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  41. Stepping Back Inside Leibniz'S. Milv (1998). 1. Monadology § 17 Leibniz Presents the Example of a Mill in a Number of Letters and Essays Which Are Concerned with the Issue of Whether There Could Be Thinking Machines. 2 However its Appearance in § 17 of the M Onadolo Gy has Drawn by Far the Most Attention From Recent Philosophers. 3 Let Us Begin. [REVIEW] The Monist 81 (4):553-572.score: 15.0
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  42. Nicholas Rescher (1992). G.W. Leibniz's Monadology. Routledge.score: 15.0
    First published in 1992. Routledge is an imprint of Taylor & Francis, an informa company.
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  43. A. Savile & O. Meo (2001). Recensioni-Leibniz and the" Monadology". Epistemologia 24 (2):364-366.score: 15.0
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  44. H. Schepers (2003). 'De Affectibus'. Leibniz at the Threshold Of'Monadology', His Preparatory Works on the Logical Configuration of the Possible Worlds. Studia Leibnitiana 35 (2):133-161.score: 15.0
     
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  45. A. Shimony (1995). The Confrontation and Monadology. Boston Studies in the Philosophy of Science 161:29-29.score: 15.0
     
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  46. Robert Sleigh (2003). GW Leibniz, Monadology (1714). In Jorge J. E. Gracia, Gregory M. Reichberg & Bernard N. Schumacher (eds.), The Classics of Western Philosophy: A Reader's Guide. Blackwell Pub.. 277.score: 15.0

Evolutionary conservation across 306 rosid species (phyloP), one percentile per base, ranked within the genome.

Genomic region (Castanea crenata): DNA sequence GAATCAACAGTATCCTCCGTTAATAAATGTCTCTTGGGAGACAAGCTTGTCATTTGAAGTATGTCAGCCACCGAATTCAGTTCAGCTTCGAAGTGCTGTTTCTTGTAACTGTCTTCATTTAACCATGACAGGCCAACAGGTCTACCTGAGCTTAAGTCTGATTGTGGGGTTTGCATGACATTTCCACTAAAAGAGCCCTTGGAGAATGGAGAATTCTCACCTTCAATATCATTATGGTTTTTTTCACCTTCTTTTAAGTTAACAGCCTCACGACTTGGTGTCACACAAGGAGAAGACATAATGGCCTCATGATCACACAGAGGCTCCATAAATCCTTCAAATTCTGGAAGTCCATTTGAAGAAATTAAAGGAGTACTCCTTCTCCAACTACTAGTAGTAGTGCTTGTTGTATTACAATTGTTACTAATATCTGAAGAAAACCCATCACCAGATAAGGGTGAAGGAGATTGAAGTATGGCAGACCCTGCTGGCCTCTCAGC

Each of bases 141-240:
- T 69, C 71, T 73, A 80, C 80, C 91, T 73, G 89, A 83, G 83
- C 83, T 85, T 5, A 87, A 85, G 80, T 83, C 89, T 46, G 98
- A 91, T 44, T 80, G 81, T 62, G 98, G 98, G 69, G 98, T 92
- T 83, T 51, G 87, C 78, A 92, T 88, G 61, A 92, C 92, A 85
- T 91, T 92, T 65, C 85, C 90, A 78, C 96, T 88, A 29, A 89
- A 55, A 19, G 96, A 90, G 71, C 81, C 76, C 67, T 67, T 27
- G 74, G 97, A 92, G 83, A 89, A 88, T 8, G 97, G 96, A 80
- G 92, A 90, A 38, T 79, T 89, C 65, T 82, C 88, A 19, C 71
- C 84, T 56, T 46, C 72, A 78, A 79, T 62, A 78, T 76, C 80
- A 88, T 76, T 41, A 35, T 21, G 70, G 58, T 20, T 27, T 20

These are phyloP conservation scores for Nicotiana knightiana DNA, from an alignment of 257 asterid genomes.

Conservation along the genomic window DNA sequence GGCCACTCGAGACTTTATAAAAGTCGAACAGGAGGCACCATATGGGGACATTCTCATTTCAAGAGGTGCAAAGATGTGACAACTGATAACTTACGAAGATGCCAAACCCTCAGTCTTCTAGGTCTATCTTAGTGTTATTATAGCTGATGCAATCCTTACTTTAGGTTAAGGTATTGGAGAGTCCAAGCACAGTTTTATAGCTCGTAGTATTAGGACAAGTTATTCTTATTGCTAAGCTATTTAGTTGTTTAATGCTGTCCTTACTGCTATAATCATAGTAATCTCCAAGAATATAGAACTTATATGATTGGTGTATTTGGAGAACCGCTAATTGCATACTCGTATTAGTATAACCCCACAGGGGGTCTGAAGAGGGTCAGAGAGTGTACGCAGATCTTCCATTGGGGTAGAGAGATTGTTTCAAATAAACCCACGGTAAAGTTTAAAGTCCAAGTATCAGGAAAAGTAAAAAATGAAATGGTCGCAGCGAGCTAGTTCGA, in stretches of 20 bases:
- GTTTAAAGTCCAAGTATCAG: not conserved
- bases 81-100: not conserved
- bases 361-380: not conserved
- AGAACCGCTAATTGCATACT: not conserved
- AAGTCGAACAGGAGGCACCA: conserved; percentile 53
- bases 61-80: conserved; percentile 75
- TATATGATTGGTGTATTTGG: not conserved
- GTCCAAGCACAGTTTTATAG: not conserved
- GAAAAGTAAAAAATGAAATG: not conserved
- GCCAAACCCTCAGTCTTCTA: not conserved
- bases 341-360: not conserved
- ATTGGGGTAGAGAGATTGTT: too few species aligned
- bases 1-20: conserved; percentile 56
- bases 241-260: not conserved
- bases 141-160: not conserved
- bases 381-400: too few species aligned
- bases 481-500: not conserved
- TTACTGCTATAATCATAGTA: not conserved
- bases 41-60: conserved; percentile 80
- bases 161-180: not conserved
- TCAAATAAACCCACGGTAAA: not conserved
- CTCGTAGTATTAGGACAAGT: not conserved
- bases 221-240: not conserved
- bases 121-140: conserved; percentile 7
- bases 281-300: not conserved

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  47. J. Sytnik-Czetwertynski (2008). Physical Monadology as Kant's Position in the Dispute with Leibniz and Newton. Kwartalnik Filozoficzny 36 (1):106-119.score: 15.0
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  48. Evelyn Vargas (2007). Synechism and Monadology. In. In P. Phemister & S. Brown (eds.), Leibniz and the English-Speaking World. Springer. 181--193.score: 15.0
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  49. Stewart Duncan (2012). Leibniz's Mill Arguments Against Materialism. Philosophical Quarterly 62 (247):250-72.score: 9.0
    Leibniz's mill argument in 'Monadology' 17 is a well-known but puzzling argument against materialism about the mind. I approach the mill argument by considering other places where Leibniz gave similar arguments, using the same example of the machinery of a mill and reaching the same anti-materialist conclusion. In a 1702 letter to Bayle, Leibniz gave a mill argument that moves from his definition of perception (as the expression of a multitude by a simple) to the anti-materialist conclusion. Soon afterwards, (...)
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  50. Richard Tieszen (2012). Monads and Mathematics: Gödel and Husserl. [REVIEW] Axiomathes 22 (1):31-52.score: 9.0
    In 1928 Edmund Husserl wrote that “The ideal of the future is essentially that of phenomenologically based (“philosophical”) sciences, in unitary relation to an absolute theory of monads” (“Phenomenology”, Encyclopedia Britannica draft) There are references to phenomenological monadology in various writings of Husserl. Kurt Gödel began to study Husserl’s work in 1959. On the basis of his later discussions with Gödel, Hao Wang tells us that “Gödel’s own main aim in philosophy was to develop metaphysics—specifically, something like the (...) of Leibniz transformed into exact theory—with the help of phenomenology.” (A Logical Journey: From Gödel to Philosophy, p. 166) In the Cartesian Meditations and other works Husserl identifies ‘monads’ (in his sense) with ‘transcendental egos in their full concreteness’. In this paper I explore some prospects for a Gödelian monadology that result from this identification, with reference to texts of Gödel and to aspects of Leibniz’s original monadology. (shrink)